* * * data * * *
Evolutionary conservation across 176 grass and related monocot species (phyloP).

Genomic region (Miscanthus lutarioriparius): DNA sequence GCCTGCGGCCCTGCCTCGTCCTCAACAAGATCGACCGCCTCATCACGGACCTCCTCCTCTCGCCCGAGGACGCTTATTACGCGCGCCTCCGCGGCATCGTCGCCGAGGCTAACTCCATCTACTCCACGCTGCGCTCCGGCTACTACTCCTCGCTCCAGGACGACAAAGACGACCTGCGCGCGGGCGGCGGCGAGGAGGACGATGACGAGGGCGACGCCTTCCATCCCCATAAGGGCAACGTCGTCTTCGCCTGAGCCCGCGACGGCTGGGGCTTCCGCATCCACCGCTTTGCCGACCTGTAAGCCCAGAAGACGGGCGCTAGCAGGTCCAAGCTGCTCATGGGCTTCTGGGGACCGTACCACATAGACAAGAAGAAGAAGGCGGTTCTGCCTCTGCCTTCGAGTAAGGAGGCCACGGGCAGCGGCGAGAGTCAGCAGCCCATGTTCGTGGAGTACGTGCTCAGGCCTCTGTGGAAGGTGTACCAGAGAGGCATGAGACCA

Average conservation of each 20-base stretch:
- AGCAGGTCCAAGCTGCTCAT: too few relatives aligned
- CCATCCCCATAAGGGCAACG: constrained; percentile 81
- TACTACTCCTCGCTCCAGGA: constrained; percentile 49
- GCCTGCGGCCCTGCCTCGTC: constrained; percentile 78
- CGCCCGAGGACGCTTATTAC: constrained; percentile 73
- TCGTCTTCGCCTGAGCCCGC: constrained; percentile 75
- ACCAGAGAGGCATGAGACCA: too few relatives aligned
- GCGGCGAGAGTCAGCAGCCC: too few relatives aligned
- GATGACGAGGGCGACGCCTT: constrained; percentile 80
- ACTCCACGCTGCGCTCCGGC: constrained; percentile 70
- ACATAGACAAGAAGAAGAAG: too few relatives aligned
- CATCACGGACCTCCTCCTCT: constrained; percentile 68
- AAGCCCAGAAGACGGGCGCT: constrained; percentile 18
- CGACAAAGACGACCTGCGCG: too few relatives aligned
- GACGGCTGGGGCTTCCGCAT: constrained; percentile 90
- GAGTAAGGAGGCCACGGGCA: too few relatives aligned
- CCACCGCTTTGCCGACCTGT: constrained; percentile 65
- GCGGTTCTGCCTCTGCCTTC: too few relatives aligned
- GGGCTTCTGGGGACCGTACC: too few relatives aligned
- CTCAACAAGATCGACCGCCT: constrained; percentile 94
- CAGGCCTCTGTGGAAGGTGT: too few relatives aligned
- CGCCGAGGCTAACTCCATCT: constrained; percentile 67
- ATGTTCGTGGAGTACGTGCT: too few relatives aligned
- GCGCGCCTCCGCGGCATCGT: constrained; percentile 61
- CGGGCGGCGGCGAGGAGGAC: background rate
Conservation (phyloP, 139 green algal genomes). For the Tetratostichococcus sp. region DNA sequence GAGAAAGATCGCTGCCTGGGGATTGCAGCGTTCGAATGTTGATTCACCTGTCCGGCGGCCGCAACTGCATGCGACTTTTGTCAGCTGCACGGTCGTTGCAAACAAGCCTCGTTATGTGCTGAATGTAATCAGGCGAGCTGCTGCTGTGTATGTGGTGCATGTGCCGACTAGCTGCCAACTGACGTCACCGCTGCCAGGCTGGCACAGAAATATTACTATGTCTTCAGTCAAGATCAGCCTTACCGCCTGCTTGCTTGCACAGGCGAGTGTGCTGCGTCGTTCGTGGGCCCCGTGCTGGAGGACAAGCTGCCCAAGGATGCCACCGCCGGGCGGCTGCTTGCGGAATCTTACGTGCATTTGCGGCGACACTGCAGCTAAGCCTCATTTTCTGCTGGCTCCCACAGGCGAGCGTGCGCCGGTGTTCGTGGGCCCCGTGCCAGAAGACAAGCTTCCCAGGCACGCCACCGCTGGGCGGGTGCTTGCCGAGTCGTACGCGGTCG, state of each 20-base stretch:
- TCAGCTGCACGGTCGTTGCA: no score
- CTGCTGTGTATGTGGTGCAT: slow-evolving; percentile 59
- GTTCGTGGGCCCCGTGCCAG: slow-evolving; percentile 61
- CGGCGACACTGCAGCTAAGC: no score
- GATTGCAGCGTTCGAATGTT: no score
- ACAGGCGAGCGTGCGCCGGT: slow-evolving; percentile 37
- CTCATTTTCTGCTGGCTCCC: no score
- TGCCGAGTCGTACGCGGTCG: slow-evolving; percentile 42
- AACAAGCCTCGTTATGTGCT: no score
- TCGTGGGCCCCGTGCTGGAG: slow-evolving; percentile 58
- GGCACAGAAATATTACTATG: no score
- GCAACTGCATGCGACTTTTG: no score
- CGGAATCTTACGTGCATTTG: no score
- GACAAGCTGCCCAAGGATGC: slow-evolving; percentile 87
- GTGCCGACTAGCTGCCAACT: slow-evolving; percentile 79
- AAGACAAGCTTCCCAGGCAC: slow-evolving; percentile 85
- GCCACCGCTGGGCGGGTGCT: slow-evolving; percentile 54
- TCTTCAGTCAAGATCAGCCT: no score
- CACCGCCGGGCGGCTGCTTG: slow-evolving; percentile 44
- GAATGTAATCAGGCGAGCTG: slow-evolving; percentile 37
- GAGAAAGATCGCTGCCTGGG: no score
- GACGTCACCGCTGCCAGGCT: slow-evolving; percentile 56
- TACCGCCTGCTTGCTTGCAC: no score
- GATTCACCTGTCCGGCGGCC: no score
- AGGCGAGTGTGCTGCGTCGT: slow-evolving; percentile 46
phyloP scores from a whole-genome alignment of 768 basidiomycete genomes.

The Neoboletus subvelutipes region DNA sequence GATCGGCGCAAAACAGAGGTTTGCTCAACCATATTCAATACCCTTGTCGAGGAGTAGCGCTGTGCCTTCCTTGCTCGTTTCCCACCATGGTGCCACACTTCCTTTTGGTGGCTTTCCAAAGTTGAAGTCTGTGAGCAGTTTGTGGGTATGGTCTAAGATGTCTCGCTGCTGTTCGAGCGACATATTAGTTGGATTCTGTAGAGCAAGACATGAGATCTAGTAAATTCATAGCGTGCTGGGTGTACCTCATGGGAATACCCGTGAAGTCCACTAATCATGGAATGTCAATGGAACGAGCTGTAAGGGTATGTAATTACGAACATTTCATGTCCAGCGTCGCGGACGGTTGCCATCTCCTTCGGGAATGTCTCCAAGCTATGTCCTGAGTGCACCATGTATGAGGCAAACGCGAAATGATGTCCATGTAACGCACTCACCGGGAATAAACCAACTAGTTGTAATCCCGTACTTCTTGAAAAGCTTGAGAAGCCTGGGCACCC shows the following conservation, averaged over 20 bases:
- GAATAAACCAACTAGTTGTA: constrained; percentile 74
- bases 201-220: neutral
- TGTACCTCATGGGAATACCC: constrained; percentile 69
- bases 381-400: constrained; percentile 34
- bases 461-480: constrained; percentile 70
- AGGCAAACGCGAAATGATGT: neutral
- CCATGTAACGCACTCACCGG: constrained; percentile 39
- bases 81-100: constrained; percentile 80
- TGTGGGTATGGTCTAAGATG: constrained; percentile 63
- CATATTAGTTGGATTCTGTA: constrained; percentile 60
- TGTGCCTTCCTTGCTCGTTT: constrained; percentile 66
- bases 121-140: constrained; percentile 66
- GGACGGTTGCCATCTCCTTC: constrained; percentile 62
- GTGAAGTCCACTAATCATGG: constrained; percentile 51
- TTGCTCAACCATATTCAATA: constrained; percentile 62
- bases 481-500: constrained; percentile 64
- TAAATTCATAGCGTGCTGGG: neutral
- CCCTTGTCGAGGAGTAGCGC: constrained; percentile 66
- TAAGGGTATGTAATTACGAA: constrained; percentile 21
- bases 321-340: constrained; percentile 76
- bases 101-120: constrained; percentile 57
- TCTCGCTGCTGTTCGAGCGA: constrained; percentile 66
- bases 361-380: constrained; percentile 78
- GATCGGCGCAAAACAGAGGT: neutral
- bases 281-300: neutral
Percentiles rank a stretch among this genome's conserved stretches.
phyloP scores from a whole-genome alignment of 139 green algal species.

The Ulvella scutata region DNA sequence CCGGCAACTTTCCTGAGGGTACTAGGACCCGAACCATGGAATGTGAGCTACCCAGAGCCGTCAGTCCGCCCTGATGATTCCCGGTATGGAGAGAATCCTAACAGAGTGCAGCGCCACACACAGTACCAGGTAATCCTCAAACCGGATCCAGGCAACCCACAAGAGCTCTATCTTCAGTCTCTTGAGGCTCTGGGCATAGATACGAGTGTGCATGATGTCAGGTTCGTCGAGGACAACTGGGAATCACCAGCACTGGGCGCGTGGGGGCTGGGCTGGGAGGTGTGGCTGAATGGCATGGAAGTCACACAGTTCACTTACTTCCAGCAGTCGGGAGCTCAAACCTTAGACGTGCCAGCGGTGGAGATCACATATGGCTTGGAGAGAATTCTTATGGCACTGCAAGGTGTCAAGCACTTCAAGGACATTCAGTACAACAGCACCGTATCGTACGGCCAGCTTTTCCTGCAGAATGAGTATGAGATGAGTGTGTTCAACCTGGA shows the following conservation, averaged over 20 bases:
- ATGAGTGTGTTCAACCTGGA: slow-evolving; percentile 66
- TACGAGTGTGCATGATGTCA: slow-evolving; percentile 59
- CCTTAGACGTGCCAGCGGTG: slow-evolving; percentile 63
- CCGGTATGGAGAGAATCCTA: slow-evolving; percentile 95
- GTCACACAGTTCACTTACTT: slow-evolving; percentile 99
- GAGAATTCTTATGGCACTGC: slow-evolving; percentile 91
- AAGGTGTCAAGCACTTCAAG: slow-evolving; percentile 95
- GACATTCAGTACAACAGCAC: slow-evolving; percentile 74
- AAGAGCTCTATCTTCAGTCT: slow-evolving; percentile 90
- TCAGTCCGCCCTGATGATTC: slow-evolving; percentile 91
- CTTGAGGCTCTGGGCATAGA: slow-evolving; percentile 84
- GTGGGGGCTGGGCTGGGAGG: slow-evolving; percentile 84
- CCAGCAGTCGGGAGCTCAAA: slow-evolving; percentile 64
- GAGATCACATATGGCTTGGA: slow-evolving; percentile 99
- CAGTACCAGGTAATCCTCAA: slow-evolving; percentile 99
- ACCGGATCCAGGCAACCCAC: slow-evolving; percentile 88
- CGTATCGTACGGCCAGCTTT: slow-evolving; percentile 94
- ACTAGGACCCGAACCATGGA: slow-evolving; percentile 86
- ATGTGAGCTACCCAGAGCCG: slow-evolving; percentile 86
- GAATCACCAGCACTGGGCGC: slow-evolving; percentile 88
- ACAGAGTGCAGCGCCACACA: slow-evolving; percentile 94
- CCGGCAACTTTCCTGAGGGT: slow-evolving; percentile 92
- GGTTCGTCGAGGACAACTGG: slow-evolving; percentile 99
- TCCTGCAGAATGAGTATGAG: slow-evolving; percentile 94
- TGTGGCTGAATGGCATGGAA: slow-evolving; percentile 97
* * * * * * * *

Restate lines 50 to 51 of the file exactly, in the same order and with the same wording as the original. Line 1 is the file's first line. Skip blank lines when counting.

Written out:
- GAGAAAGATCGCTGCCTGGG: no score
- GACGTCACCGCTGCCAGGCT: slow-evolving; percentile 56